Instrumentals of the 60’s “The Lost Music” 1960 to 1962

By Gary:

I thought this would be a breeze, but when I got into it, dates, musicians and a lot of items were not clear and contradicted themselves.  BUT, once started I could not quit so I have put time into this every day for the last 3 weeks.  I finally found an accurate listing of Labels, groups, BB rankings and then there were the law suits and stories.  What I did not realize was, a lot of the one hit groups were the studio guys using different names. 

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1960 would be a good year for instrumentals and introduce a new group, which would have 3 top Forty Hits, would be a huge influence for guitarists, and introduce us to the Mosrite Guitar out of Bakersfield California and have huge Album sales, “The Ventures”. 

A group from Buffalo NY would have a hit from the theme song of the Tommy Shannon Show on WKBW in Buffalo N.Y.  Then it would be re-released in 1963 and be a bigger hit, unfortunately they would not get royalties, writing credits and generally be taken advantage of by one of my favourite D.J.’s.

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Bill Black’s Combo would be back with three hits.
BillBlackCombo
Bill Black’s Combo
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1960 / Blue Tango (my Dad loved this song, not me) / #16 BB
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Really, a sad result to a great recording.  One of my favourite radio Disk Jockeys on WKBW 1520 on the AM dial in Buffalo NY was Tommy Shannon and this next  was his theme song.  It started around 1957 and this clip from 1961 will give you an idea where the original tune came from
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There was a group in Buffalo “The Rebels” they recorded the song and called it “Wild Weekend” it would be a minor hit in 1960/61 but two years later it would reach # 8 BB 1963.  The group did not get there royalties or the writing credits, basically they were taken advantage of.
RckinRebels
The Rebels / The Rockin’ Rebels / The Buffalo Rebels
1960/61 and then again in 1963 / Wild Weekend / The Rebels / # 8 BB 1963
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 Let’s get to the group that would sell so many Albums, The Ventures.

Their humble beginnings would start in Tacoma Washington and they would dominate the “Instrumental Scene” in the sixties, with TV Themes, Albums and singles.  They have sold in excess of 100 Million Records.

Ventures
The Ventures
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1960 / American Bandstand / Walk Don’t Run /
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1981 (1960 release) / Perfidia /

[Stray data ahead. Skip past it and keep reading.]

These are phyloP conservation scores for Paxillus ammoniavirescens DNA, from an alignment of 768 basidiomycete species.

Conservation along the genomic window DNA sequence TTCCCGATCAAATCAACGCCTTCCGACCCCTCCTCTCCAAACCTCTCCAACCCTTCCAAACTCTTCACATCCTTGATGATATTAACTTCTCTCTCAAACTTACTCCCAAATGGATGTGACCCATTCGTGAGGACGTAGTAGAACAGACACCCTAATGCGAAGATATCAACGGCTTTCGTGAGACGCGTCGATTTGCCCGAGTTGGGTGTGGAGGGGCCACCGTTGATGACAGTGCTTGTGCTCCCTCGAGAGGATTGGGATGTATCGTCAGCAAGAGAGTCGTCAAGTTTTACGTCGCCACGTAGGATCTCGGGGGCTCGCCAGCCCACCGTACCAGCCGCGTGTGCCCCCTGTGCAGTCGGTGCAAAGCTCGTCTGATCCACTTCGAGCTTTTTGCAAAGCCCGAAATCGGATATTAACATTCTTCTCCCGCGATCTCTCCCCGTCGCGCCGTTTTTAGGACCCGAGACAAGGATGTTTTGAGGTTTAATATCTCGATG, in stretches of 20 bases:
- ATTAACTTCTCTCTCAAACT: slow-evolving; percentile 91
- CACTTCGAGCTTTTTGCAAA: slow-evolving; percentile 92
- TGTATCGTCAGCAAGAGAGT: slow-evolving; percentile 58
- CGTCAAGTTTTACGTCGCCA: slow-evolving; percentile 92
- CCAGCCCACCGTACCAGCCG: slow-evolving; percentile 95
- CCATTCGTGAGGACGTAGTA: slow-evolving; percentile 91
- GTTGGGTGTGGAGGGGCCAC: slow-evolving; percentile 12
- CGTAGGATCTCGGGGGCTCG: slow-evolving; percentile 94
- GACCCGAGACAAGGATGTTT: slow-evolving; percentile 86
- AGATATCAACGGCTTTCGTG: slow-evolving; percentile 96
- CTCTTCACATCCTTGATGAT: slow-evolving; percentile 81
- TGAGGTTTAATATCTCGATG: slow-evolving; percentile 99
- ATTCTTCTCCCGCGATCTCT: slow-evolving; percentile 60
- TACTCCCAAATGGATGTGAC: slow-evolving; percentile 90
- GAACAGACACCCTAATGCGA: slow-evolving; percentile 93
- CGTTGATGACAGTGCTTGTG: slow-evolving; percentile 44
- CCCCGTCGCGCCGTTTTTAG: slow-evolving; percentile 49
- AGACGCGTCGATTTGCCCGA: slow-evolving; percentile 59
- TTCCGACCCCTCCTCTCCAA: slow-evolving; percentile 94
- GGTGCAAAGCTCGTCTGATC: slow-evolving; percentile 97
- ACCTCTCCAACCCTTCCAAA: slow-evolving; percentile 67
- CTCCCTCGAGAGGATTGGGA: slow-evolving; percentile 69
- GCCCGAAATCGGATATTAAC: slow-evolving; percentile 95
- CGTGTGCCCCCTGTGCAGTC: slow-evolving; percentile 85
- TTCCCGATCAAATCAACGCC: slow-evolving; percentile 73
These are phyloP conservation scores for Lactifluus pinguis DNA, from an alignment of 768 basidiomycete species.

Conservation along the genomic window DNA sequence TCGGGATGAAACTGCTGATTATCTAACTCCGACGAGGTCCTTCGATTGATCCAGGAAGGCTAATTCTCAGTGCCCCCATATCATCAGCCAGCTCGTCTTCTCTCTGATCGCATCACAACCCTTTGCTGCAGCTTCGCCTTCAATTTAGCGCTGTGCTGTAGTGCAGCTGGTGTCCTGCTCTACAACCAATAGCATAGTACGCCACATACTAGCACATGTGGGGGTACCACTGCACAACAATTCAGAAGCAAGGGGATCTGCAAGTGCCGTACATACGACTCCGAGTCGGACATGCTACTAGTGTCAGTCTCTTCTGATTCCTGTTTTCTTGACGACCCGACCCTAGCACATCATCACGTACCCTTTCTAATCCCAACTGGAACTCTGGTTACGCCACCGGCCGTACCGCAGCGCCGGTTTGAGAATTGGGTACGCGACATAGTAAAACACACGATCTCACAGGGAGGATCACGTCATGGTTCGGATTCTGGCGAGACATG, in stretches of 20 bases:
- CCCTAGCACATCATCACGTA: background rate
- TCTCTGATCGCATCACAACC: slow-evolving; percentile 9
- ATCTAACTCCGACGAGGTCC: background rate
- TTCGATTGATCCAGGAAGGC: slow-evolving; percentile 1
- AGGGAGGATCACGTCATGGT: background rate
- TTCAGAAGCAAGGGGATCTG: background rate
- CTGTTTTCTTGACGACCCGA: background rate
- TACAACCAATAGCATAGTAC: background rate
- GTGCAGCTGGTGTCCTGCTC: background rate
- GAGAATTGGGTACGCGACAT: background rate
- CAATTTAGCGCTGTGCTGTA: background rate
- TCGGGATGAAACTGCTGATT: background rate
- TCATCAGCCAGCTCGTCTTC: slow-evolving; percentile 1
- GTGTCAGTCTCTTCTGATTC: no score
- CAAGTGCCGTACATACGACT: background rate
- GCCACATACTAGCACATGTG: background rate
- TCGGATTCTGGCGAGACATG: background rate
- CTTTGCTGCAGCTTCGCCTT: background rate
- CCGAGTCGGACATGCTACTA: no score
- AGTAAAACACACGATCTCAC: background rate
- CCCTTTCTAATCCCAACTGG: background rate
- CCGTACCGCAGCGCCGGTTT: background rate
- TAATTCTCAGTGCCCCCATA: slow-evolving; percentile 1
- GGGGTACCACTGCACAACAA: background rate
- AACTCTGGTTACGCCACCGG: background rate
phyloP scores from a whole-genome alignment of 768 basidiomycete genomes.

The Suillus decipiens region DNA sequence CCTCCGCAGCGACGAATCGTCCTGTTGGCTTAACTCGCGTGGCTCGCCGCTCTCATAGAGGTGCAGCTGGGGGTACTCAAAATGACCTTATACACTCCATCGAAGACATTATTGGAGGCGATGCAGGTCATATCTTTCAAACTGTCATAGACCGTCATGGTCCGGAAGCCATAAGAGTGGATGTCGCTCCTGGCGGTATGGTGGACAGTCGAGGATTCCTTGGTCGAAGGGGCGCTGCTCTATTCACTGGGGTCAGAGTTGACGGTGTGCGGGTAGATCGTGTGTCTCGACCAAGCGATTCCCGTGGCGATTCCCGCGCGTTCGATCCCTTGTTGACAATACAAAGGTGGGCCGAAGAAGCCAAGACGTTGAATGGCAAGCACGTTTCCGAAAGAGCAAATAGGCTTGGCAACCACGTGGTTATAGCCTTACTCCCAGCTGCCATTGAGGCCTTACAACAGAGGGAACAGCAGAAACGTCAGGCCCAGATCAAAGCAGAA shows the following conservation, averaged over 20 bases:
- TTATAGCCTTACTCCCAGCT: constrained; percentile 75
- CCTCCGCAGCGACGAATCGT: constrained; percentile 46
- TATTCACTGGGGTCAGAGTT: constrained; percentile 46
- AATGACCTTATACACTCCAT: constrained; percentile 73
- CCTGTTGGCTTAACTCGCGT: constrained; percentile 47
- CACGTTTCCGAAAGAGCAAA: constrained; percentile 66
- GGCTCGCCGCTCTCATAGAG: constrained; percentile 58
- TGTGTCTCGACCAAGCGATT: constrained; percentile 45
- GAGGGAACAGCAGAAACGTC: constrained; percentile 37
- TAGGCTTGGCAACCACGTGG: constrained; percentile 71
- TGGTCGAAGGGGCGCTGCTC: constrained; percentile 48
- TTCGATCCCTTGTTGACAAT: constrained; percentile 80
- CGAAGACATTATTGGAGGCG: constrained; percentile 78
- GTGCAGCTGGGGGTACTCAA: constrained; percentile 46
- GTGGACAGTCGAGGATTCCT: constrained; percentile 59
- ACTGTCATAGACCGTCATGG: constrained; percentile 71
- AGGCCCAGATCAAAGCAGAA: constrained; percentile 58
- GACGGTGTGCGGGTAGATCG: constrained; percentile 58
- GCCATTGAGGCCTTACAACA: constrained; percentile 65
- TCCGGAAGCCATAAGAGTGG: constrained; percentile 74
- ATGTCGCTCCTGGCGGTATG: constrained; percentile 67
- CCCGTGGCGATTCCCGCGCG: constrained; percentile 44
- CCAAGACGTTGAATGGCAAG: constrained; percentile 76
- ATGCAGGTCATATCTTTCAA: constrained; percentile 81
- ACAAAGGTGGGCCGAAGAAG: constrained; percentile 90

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Duane Eddy would be back with 3 hits.  One would be a carry over from 1959 Peter Gunn.
Duane Eddy

Duane Eddy

Duane Eddy
1960 / Because they’re Young /
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1960 / Shazam /
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2010 / Guitar Geek Festival / Peter Gunn /
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1960 / Because they’re Young (from the movie ) / #4 BB
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Johnny and the Hurricanes would be back with a rendition of an two old Folk Songs “Blue Tail Fly” and Down Yonder and a song about a Goose.
Hurricanes
Johnny and the Hurricanes
1960 / a rare alternate take of Beatnick Fly /
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1960 / Beatnick Fly / Johnny and the Hurricanes / # 15 BB
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1960 / Down Yonder / Johnny and the Hurricanes / # 48 BB
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1960 / Rockin’ Goose / Johnny and the Hurricanes / # 60 BB
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The next Artist would be a huge surprise.  The great guitarist, who pretty much ran Nashville, would enter into the “Pop” market in late 59 and 60.  I will put it in 60, but I think it was 59.  I should go down stairs and look, because I own the Album.
Atkins
Chet Atkins
1959/60 / Boo Boo Stick Beat / Chet Atkins / # 49 BB (not the country charts)
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1959/ 60 / Teensville / Chet Atkins / # 73 BB Pop Chart
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Chet would be joined by another Nashville Studio Musician who was firmly entrenched in the Country Sound, pianist Floyd Cramer.  Floyd would be prominent for many years, but would succumb to Lung Cancer in 1997 at the age of 64.
FloydCramer
Johnny Cash TV Show / Last Date /
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1958 / A little known Rock and Roll number called Flip Flop and Bop / # 87 BB and from the Last Date Album